What does the future look like?
Tackling big questions
In spring 2021, the American Alliance of Museums released a study that showed that museums are among the most trusted of institutions – more so than scientists, non-profits, press and government.
With the public increasingly looking to museums to cut through the noise, institutions are more than ever prepared to tackle big, critical issues, to present thoughtful and diverse perspectives, and to ask stimulating questions.
The Smithsonian’s hopeful vision of the future
FUTURES opened at the Smithsonian’s Arts + Industries Building (the first exhibition at the site after nearly two decades of closure) in November 2021 and runs until July 2022. A ‘part exhibition, part festival’ that offers a glimpse into humanity’s next chapter. It’s a fantastic, interactive and engaging space that presents a range of possibilities of what the future could look like.
In 2019, the Smithsonian talked to us about an exciting idea: a future-focused exhibition that wasn’t just about exploring big questions and provoking thought but also about inspiring people to think differently about the future. Their goal was for people to leave the exhibition feeling hopeful and empowered.
But first, the team really needed to understand how people felt about the future now. The future is at once both a global issue and something deeply personal, visitors are not blank slates. There was a need to explore what were the hopes, fears, expectations that they would bring to the exhibition and therefore shape how they responded.
Identifying fears and expectations for the future
We began with a small-scale in-depth qualitative study. We posed a number of open questions to a diverse group of 18 participants in the DC area, delving into what was top of mind when they considered the future.
We asked them to imagine a range of possible futures and teased out what feelings they evoked – from excitement to uncertainty, from despair to hope. We followed this with a robust, nationally representative 2000 sample to test the ideas we’d generated in phase 1.
‘Future’ starts at home
When considering the future, the first thought is ‘What about me?’ When you ask about the future, people automatically envision their own future – jobs, families, homes, travel, etc. And this is often a positive feeling, one of anticipation.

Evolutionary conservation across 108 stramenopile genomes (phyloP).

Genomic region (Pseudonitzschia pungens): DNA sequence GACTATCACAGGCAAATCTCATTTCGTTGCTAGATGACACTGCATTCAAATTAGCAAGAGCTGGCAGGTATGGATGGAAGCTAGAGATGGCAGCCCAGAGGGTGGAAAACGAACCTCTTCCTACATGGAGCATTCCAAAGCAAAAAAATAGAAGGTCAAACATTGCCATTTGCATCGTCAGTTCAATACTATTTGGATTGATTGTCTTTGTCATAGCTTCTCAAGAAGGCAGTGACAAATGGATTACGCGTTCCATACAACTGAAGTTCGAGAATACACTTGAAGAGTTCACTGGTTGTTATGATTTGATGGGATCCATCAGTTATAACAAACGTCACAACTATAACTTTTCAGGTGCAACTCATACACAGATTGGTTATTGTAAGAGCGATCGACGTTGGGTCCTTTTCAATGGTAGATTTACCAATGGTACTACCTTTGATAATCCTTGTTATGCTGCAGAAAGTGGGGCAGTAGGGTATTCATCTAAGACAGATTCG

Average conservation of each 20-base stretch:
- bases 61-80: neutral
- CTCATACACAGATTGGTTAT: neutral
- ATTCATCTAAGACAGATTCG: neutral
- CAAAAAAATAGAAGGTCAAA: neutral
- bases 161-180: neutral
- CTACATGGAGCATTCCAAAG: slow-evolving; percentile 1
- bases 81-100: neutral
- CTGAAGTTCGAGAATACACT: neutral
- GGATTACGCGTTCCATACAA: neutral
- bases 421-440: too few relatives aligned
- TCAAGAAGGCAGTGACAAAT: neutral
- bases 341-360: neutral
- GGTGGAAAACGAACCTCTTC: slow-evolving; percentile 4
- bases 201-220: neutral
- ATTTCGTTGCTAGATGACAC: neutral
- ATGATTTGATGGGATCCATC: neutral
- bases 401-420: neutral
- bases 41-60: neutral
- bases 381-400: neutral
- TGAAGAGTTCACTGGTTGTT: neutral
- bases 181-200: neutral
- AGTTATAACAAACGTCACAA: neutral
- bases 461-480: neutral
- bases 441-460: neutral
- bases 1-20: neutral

Global futures are bleak
When we asked to push further, they immediately jumped to a global future – climate crisis, political unrest, inequality. To many, the future looked bleak and overwhelming. We needed something to ease people into the idea of thinking about the future – like reflecting on the progress already made.
Community is where we have most agency
We found it interesting that the natural instinct seemed to skip over the space in between personal and global. But when we explored deeper, we found local community was the area where people felt that they had the most agency to create change and make a difference to a shared future. It seemed that tapping into this feeling might be the key to inspiring a more positive outlook.
People want to feel hopeful
All of this however reinforced one thing: that the Smithsonian’s vision for the exhibition was spot on. There was huge appetite for hope. Potential visitors really wanted to feel good about the future. And we learned a lot along the way to help shape that vision.
The Smithsonian team welcomed these insights and fed them into their bold plans. Two years later they had evolved to the exhibition open today: an exhibition divided throughout four halls that begins with Futures Past and then offers the possibilities of Futures that Unite, Futures that Inspire, and Futures that Work.
It also invites people to be part of it. The thought-provoking nature of the exhibition includes interactives which continue to explore the kinds of issues we investigated in our early research. The exhibition is designed to listen, across several digital and analog interactives visitors can share with their feelings, expectations and hopes back to the exhibition and with each other.
FUTURES installation views, Smithsonian Arts + Industries Building. Courtesy Albert Ting